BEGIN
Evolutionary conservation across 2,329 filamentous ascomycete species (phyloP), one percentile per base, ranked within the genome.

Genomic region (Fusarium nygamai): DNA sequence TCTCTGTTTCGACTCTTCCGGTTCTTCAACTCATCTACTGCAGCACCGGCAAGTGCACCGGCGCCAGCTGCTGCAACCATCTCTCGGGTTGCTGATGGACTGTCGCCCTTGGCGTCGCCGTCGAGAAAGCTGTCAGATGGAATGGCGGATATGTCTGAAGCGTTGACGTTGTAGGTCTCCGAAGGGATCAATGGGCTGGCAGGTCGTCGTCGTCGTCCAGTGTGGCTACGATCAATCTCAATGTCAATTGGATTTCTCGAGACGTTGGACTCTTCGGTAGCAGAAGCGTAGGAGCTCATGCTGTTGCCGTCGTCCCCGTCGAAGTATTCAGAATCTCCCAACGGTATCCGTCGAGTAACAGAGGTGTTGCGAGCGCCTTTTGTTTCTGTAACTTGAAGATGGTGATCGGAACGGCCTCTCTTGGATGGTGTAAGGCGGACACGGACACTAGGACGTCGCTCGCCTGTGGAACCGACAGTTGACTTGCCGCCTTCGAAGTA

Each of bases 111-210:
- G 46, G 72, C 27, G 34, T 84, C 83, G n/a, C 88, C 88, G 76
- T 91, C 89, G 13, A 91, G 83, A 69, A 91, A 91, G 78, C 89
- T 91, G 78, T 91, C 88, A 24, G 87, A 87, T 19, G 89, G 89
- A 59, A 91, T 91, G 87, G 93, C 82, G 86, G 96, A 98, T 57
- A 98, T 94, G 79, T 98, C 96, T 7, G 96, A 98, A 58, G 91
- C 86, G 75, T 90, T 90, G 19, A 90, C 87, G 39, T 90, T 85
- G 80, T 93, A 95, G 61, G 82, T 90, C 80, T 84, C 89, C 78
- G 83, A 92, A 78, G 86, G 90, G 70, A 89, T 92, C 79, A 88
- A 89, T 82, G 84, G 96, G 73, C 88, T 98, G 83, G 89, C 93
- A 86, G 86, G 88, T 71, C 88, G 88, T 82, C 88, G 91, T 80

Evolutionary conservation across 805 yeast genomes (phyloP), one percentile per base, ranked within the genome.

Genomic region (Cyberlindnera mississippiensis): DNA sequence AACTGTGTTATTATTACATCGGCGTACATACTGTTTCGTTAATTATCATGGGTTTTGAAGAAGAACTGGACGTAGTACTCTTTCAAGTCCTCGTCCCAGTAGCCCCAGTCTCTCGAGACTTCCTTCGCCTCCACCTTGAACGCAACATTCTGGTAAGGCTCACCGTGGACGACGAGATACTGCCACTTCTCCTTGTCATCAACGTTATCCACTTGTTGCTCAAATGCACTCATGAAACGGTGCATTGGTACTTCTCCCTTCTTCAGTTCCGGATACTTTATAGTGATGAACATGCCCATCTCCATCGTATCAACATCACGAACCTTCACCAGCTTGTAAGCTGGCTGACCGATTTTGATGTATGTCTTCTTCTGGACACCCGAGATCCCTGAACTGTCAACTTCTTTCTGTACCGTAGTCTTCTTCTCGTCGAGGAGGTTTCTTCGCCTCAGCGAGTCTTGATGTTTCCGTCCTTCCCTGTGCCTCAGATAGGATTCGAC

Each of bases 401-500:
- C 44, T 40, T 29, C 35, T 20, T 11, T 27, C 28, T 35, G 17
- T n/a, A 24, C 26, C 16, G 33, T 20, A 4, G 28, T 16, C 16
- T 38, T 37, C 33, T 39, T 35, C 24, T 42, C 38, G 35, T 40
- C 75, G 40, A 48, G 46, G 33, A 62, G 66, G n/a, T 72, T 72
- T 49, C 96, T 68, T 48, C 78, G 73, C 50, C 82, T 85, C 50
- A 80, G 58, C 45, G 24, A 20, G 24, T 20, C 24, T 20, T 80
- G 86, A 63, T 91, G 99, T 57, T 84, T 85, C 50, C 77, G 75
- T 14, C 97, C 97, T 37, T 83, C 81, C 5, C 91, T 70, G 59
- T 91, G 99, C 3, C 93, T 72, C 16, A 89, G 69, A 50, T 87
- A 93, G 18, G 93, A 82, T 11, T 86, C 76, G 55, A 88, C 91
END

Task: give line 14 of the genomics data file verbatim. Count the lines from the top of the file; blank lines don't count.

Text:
Evolutionary conservation across 805 yeast genomes (phyloP), one percentile per base, ranked within the genome.